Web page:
Just two weeks ago, while walking north of Tokyo on a sunny winter afternoon, I could have never imagined the destruction and pain inflicted upon a country I consider my second home.
My daughter begins her college major in Japanese language and culture at Tufts this Fall.
My wife creates art inspired by Japanese themes.
I'm writing tonight while drinking a cup of green tea from Shizuoka, surrounded by the delicate smoke of Japanese incense and listening to the resonant sounds of a Japanese flute, the Shakuhachi.
It's hard to reconcile the immersion of Japanese culture in my life with the reality of the loss of life and property in Japan .
Like many of you, I've watched the news and read the articles. I've contacted my friends and colleagues in Japan to check on their safety.
I've also reflected on the Japanese people's response to the crisis, which in many ways is unique to the special culture of the country.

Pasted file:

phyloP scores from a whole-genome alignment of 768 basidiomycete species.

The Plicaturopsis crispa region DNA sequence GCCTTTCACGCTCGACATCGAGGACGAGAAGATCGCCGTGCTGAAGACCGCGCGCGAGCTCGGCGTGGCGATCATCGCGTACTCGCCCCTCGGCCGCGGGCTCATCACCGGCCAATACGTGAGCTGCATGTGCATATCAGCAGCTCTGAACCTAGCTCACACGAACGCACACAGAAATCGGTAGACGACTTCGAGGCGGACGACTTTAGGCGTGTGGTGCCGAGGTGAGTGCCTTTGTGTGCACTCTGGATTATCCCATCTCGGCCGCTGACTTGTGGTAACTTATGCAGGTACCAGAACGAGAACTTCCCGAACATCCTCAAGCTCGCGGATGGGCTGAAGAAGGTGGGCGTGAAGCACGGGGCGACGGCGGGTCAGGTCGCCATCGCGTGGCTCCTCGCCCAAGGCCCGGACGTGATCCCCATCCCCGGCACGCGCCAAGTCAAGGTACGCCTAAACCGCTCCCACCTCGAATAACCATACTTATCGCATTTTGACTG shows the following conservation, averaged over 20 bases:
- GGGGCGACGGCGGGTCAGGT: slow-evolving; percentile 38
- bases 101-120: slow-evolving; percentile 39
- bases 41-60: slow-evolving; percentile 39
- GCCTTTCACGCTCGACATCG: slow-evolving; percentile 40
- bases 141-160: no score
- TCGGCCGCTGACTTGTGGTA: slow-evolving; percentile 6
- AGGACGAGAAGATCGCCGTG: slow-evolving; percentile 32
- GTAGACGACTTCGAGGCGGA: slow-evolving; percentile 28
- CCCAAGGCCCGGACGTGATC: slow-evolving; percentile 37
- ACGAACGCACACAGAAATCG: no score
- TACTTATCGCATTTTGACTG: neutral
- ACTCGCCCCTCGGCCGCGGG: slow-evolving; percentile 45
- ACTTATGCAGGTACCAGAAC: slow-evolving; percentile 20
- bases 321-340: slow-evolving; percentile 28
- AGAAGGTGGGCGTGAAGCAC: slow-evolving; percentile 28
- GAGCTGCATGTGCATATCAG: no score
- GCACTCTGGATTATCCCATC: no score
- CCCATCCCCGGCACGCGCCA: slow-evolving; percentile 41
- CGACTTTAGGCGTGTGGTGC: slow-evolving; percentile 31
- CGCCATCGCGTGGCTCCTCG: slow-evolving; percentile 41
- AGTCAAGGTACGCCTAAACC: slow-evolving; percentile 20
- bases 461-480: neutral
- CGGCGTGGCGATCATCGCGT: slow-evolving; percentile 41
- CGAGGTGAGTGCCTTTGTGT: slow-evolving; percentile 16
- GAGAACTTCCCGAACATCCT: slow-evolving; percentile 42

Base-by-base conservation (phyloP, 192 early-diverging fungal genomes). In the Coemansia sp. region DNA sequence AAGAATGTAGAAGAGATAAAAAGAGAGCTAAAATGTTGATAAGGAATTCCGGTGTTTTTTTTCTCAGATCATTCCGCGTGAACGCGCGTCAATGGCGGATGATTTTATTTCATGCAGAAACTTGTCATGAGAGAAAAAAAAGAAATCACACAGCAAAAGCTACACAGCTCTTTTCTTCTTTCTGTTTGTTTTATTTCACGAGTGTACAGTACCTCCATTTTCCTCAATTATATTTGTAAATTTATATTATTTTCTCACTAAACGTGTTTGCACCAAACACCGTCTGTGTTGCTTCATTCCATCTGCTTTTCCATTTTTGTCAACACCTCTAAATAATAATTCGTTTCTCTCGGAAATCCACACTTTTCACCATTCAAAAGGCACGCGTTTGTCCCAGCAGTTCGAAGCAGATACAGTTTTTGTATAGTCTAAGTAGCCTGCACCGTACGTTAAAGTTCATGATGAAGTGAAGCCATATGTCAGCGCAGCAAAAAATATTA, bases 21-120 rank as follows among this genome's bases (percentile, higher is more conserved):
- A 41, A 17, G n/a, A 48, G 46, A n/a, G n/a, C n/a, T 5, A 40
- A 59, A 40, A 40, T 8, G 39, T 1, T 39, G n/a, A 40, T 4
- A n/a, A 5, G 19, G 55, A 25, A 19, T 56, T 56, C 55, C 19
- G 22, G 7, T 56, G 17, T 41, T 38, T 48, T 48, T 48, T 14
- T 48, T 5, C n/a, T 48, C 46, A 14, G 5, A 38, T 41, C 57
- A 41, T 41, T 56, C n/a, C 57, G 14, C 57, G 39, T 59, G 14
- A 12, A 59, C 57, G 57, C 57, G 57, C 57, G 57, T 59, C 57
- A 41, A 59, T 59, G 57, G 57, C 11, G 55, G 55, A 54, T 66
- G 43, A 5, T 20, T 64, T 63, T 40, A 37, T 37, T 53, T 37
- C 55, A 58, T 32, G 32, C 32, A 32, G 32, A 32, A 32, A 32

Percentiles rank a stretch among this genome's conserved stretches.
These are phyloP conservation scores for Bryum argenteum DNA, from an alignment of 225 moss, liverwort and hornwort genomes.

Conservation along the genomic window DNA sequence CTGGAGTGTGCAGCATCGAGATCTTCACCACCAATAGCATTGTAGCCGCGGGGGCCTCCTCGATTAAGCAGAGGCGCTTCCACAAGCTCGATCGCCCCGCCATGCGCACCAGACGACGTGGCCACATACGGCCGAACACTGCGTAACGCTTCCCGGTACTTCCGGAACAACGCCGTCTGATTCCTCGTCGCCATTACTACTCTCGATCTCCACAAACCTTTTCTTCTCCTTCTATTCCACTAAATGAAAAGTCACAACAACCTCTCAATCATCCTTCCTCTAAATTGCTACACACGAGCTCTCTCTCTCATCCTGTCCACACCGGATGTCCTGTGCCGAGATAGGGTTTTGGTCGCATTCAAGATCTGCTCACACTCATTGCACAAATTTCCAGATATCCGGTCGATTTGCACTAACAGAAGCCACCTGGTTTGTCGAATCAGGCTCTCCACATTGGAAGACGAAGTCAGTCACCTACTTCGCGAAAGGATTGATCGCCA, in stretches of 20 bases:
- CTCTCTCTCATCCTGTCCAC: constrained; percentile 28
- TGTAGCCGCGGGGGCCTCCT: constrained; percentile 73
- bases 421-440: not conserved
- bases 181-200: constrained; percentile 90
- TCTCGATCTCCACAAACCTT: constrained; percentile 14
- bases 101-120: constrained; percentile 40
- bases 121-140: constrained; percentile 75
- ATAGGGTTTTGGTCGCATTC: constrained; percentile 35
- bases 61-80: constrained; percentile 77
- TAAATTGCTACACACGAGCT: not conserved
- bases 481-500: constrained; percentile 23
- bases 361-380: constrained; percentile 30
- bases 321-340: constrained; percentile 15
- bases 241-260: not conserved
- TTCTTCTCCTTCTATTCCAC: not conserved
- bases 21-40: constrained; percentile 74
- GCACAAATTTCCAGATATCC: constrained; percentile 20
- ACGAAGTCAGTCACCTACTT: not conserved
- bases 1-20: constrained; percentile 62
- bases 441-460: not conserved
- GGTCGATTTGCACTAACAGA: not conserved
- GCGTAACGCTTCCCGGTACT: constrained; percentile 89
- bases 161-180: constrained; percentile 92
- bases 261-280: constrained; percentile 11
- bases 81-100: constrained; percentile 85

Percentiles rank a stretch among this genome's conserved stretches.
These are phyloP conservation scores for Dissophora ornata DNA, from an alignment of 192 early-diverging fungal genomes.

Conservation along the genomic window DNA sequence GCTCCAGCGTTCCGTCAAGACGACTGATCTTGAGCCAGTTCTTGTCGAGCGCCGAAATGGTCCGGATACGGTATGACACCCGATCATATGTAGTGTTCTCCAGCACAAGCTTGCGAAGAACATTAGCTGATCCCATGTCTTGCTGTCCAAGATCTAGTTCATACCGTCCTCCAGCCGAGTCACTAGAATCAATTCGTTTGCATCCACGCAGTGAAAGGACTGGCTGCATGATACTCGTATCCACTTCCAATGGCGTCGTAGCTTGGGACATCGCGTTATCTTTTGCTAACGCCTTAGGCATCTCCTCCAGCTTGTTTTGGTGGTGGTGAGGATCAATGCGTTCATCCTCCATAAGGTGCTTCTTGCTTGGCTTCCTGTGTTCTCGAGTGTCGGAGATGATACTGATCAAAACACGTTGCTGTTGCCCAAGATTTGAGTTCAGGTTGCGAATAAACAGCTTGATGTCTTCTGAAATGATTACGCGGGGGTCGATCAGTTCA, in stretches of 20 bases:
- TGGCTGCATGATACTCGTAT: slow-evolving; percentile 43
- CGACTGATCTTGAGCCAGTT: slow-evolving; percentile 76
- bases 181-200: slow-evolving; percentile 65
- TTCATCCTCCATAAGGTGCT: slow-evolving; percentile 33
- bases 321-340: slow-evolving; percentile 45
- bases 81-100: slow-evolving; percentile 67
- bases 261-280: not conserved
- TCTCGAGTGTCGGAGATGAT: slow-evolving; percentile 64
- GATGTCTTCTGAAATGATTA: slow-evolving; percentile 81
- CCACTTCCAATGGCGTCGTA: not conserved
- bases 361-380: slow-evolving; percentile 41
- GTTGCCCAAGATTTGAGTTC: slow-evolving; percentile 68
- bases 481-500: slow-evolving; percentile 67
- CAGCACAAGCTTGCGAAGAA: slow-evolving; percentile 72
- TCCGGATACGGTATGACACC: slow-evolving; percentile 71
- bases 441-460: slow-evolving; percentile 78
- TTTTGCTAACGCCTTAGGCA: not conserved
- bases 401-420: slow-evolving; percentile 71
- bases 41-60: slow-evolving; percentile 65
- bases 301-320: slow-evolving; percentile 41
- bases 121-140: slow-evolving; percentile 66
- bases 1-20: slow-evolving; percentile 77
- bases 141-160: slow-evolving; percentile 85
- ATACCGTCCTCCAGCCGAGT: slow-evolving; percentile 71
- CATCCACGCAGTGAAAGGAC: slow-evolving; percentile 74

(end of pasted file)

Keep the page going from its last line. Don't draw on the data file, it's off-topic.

128 million Japanese live in an area slightly smaller than California.
Despite hunger, thirst, and cold, there has been no looting. There has been no public violence.
The government announced the need for rolling blackouts to address energy shortages. The Japanese people conserved on their own and no blackouts were needed.
Japanese Prime Minister Naoto Kan addressed the nation Sunday night and said this is the most serious crisis since World War II, calling on people to come together using the phrase, “ ittai ,” which means to become one body.
The Japanese are a strong, resilient, and selfless people.
In this time of great sorrow, I will learn from their example. May my family and I (and all Americans) show the same solidarity the next time we have to face adversity.